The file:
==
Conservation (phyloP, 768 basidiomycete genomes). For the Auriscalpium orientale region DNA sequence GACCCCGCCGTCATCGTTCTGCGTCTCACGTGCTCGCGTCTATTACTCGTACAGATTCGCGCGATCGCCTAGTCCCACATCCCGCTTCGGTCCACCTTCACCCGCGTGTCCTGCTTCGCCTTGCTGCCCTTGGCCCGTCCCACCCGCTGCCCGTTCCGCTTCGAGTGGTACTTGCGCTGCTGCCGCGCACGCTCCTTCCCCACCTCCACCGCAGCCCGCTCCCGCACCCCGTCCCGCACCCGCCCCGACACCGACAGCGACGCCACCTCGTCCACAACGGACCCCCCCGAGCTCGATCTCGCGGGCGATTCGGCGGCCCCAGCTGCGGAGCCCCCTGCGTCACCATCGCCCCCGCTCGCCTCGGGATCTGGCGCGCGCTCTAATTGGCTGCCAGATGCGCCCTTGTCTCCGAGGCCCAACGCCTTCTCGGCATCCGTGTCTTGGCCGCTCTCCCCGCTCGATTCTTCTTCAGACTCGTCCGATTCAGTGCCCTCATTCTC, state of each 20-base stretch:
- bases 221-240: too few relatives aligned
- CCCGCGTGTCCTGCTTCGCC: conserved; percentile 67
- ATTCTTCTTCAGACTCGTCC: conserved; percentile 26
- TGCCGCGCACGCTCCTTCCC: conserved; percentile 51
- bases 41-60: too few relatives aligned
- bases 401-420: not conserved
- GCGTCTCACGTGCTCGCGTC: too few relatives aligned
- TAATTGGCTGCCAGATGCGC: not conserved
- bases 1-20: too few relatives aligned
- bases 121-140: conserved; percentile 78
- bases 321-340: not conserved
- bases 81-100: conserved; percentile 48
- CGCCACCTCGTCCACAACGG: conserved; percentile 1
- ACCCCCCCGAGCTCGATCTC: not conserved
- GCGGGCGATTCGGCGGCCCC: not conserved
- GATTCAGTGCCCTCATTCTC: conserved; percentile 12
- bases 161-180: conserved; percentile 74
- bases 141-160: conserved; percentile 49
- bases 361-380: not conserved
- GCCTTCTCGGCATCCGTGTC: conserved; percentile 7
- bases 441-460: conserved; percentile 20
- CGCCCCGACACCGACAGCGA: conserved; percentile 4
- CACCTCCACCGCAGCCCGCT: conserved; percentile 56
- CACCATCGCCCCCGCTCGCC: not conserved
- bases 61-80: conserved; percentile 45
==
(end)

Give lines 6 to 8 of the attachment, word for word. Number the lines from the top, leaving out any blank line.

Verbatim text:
- bases 41-60: too few relatives aligned
- bases 401-420: not conserved
- GCGTCTCACGTGCTCGCGTC: too few relatives aligned